A former Massachusetts mayor first elected at the age of 23 by touting himself as a successful entrepreneur was convicted Friday of stealing money from investors in his start-up to bankroll his lavish lifestyle and soliciting bribes from marijuana vendors who wanted to operate in the struggling mill city.
Jasiel Correia was found guilty of extortion, fraud and filing false tax returns after 23 hours of jury deliberations over four days in a trial that highlighted Correia’s swift rise and fall in Fall River, where he had dazzled voters at a young age with his promises to turn the city around.
Correia, now 29, was also acquitted on three counts, including accusations that he forced his chief of staff to give him half of her salary in order to keep her city job.
Correia, who insisted he was innocent and attacked the charges as politically motivated, never took the stand. After leaving Boston’s federal courthouse fitted with a electronic-monitoring bracelet, Correia told reporters that his “fight is not over” and predicted he would win on appeal.
“Eventually the real truth will come out,” Correia said. “I will be vindicated and my future will be very long and great.”
Acting U.S. Attorney Nathaniel Mendell called the verdict “a fitting end to this saga.”
“Correia made a lot of promises, a lot of bold statements in business, in politics and in government,” Mendell said. “The jury found today, in its verdict, the truth.”
Correia’s lawyer had argued his client wasn’t a criminal, but merely an inexperienced businessman who believed that he was free to use investors’ money as he deemed fit while he was producing the smartphone app.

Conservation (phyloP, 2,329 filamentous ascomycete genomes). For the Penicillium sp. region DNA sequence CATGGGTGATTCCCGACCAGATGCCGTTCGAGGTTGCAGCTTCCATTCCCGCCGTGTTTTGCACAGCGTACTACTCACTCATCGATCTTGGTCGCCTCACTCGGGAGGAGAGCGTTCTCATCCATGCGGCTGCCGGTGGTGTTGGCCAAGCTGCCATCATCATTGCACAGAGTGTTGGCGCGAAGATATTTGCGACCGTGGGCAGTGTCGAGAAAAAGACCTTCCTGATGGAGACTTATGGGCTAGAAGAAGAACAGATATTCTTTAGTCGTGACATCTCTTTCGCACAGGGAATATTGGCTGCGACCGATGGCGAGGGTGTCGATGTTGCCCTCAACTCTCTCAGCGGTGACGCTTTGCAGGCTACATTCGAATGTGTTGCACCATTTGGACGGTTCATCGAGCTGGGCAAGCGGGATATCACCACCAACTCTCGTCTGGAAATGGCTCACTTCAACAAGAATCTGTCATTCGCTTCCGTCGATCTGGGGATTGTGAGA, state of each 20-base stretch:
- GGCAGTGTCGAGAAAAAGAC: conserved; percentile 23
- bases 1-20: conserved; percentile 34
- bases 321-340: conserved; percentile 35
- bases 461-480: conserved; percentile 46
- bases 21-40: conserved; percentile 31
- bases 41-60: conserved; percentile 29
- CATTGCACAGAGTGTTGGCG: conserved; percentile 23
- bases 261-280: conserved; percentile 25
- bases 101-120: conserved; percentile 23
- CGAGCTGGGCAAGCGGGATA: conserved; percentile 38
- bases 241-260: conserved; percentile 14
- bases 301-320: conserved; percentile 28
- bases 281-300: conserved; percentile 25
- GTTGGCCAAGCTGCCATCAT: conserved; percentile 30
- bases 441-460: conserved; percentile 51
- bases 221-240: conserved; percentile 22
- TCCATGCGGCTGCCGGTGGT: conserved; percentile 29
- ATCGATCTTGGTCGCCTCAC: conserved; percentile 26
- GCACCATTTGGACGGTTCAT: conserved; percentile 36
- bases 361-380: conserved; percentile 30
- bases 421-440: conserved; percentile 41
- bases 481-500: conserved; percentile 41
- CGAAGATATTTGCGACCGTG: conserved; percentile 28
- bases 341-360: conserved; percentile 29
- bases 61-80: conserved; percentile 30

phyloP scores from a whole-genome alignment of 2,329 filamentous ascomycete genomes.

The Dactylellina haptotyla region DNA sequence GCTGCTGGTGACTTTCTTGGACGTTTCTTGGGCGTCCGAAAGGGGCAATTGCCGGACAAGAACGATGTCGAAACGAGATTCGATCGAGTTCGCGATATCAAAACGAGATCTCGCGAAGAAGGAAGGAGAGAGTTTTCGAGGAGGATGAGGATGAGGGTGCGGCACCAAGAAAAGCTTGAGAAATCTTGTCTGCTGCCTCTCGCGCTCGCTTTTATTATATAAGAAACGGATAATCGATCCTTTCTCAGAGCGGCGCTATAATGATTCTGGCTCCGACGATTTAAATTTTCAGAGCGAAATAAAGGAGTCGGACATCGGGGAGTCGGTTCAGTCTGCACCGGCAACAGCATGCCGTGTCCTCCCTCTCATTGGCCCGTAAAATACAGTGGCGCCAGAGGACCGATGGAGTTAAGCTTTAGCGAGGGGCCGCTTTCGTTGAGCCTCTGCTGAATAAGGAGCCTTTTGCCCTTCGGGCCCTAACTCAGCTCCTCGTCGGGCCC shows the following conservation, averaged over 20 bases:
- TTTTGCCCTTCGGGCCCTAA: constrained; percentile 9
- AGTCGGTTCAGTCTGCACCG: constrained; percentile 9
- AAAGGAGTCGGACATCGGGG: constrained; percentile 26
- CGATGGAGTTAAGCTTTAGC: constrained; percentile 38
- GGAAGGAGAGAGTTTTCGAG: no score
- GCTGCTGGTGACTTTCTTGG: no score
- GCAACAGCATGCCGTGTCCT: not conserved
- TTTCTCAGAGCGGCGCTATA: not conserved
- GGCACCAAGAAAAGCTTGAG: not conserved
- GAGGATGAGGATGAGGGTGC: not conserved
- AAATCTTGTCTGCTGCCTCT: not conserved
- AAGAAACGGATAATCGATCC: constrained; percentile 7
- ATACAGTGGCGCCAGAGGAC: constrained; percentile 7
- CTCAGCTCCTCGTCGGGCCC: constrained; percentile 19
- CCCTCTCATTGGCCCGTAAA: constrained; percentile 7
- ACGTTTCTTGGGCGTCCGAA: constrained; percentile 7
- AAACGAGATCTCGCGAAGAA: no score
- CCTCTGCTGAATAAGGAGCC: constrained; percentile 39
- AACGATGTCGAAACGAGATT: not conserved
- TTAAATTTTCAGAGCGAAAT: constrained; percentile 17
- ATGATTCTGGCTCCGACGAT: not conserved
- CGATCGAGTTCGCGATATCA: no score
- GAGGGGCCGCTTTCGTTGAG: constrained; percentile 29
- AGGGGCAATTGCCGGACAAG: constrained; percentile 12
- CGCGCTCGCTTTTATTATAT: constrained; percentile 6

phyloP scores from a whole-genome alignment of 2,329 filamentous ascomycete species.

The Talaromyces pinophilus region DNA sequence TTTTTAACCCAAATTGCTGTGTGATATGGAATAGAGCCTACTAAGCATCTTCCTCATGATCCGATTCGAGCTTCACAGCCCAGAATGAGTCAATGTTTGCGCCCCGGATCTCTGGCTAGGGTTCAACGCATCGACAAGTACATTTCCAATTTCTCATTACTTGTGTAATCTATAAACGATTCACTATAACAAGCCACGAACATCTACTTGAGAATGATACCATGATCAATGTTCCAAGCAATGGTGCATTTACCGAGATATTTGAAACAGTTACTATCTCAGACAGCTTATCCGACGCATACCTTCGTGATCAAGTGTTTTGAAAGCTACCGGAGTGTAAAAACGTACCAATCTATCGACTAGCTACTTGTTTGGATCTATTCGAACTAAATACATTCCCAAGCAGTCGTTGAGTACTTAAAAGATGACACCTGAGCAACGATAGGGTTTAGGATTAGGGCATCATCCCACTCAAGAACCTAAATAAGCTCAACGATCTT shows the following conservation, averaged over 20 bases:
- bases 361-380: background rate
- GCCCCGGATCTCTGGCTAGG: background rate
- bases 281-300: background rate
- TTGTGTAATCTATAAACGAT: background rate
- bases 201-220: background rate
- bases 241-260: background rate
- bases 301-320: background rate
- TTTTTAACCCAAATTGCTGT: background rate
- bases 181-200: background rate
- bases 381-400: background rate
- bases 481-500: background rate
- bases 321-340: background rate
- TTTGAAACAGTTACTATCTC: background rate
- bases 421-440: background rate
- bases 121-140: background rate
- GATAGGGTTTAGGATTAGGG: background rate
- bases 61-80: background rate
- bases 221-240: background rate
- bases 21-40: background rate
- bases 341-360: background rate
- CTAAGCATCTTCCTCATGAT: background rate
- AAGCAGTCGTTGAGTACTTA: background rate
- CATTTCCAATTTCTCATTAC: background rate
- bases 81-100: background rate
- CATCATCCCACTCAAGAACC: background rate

Before Correia became mayor, prosecutors say he lured investors to support his app called “SnoOwl” by falsely claiming that he had previously sold another business for a big profit. Prosecutors say he used nearly two-thirds of the almost $400,000 he took from investors on himself and spent it on things like fancy hotels, casinos, high-end restaurants and expensive gifts for his girlfriend.
Investors who took the stand told jurors they handed over their cash because they believed Correia was bright, trustworthy and headed for great things. One investor said he thought Correia was a “boy wonder” and that Correia assured him he wasn’t going to “take a dime” out of the company so all the money could go to the development of the app.
Instead, prosecutors say Correia looted a bank account filled with investor money to pay for things like a helicopter tour of Newport, Rhode Island, a Mercedes, a $300 bottle of cologne and a $700 pair of Christian Louboutin shoes for his girlfriend.
“These weren’t occasional purchases, this is shameless continued stealing without any regard for the fact that he is betraying people who trusted him,” Assistant U.S. Attorney Zach Hafer said.
Throughout the trial, prosecutors portrayed Correia as a serial liar, who they said misled voters in order to get elected just like they said he duped investors.